To assess the impact of the IDSR in Africa, we used pre- and post- IDSR meningococcal meningitis surveillance data from Burkina Faso (1996-2002 and 2003-2007). IDSR implementation was correlated with a median reduction of 2 weeks to peak of outbreaks (25(th) percentile 1 week; 75(th) percentile 4 weeks). IDSR was also correlated with a reduction of 43 meningitis cases per 100,000 (25(th)-40: 75(th)-129). Assuming the correlations between reductions in time to peak of outbreaks and cases are related, the cost-effectiveness of IDSR was $23 per case averted (25(th)-$30; 75(th)--cost saving), and $98 per meningitis-related death averted (25(th)-$140: 75(th)--cost saving).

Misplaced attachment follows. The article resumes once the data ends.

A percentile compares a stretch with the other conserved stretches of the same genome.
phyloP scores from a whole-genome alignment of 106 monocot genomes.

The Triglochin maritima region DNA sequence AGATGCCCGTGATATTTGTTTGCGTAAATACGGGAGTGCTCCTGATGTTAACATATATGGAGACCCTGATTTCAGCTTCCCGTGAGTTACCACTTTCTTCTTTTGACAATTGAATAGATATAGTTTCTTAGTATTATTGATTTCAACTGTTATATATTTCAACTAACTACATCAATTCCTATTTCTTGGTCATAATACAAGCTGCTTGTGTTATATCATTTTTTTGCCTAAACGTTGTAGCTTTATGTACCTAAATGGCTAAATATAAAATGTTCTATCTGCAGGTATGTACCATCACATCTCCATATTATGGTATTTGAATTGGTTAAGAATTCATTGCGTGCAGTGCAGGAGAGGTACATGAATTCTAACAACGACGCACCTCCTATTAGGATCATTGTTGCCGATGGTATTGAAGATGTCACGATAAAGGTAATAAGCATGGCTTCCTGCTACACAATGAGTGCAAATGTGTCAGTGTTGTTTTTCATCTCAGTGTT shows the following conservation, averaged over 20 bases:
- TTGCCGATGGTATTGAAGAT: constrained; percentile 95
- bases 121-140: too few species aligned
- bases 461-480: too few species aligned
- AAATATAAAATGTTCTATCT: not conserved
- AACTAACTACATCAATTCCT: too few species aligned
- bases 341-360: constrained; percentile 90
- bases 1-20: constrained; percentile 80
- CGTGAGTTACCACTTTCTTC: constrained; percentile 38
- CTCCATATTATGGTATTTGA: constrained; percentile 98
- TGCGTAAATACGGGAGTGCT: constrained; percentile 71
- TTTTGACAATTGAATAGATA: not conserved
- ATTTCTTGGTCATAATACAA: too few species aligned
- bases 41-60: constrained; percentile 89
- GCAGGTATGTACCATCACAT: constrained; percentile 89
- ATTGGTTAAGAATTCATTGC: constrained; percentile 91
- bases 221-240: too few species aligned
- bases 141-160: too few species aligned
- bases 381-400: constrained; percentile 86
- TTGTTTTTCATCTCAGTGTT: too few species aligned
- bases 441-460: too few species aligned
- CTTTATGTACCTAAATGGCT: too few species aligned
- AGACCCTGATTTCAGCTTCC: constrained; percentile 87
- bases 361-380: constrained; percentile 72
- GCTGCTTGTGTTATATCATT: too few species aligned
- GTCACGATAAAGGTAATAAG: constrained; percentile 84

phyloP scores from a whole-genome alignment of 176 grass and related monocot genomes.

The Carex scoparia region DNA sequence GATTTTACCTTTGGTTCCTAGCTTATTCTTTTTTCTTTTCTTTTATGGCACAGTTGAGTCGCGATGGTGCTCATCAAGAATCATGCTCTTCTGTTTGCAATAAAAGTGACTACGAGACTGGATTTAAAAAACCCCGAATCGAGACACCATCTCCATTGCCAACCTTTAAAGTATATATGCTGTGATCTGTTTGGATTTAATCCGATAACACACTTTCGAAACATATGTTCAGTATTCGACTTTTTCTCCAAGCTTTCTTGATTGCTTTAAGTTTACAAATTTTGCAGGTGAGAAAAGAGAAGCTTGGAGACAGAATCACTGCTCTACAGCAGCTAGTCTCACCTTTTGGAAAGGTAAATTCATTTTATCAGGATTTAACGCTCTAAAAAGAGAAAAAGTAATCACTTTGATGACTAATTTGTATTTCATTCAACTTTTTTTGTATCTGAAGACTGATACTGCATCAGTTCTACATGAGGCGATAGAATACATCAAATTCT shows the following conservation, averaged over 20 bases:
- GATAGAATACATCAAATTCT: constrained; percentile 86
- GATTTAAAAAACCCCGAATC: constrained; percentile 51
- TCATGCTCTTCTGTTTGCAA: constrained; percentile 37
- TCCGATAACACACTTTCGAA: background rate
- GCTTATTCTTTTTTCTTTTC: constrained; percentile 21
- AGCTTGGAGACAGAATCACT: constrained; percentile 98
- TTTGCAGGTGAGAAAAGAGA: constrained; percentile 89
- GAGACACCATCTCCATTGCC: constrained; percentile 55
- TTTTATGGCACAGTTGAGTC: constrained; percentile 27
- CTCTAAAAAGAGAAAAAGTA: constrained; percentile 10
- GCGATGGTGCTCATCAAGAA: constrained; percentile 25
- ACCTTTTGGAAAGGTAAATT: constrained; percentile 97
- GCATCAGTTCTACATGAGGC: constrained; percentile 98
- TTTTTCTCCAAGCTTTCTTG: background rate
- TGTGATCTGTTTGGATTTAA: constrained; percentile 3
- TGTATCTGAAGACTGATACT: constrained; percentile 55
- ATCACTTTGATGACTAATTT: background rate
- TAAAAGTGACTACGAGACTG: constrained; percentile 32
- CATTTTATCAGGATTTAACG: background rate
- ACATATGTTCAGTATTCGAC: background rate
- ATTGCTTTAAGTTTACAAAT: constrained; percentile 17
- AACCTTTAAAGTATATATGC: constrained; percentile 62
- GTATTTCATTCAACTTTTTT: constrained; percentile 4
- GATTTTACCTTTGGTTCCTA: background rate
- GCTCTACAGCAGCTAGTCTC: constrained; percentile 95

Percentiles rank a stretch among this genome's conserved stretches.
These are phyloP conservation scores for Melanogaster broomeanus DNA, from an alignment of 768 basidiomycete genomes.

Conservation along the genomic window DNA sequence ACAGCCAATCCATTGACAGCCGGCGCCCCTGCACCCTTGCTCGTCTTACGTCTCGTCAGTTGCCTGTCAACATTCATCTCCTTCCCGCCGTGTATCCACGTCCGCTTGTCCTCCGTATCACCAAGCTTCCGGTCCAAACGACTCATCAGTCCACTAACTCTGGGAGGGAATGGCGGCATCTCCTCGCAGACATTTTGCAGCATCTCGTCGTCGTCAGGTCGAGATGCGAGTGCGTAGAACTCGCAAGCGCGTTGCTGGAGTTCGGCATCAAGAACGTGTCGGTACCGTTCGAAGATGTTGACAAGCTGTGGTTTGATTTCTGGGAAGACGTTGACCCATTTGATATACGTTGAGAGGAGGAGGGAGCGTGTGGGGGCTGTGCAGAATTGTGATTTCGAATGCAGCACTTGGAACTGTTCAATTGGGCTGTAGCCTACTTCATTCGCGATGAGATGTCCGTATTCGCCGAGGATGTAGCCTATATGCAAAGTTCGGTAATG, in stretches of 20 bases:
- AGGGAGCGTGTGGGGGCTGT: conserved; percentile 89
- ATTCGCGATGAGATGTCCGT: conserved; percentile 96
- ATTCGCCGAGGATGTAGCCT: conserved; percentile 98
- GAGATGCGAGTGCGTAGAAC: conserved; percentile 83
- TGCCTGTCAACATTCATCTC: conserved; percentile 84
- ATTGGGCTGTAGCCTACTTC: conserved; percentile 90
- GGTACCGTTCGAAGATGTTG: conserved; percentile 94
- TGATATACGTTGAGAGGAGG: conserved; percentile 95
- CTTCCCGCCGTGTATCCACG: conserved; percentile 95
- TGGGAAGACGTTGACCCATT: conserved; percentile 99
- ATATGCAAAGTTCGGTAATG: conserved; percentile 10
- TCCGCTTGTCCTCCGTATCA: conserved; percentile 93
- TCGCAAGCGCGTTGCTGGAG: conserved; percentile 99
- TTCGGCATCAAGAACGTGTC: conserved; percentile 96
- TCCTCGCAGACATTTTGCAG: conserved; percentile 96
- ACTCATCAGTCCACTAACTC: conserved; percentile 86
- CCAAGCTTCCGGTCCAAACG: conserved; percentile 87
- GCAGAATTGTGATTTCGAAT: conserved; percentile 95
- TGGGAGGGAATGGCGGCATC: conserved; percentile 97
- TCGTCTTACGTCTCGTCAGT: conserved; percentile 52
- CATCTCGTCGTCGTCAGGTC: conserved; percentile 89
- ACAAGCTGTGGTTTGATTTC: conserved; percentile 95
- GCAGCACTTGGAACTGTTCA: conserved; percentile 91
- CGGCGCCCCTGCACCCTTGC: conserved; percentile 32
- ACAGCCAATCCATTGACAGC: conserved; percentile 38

Effective surveillance for infectious diseases is an essential component of public health. There are few studies estimating the cost-effectiveness of starting or improving disease surveillance. We present a cost-effectiveness analysis the Integrated Disease Surveillance and Response (IDSR) strategy in Africa.
We cannot absolutely claim that the measured differences were due to IDSR. We believe, however, that it is reasonable to claim that IDSR can improve the cost-effectiveness of public health surveillance.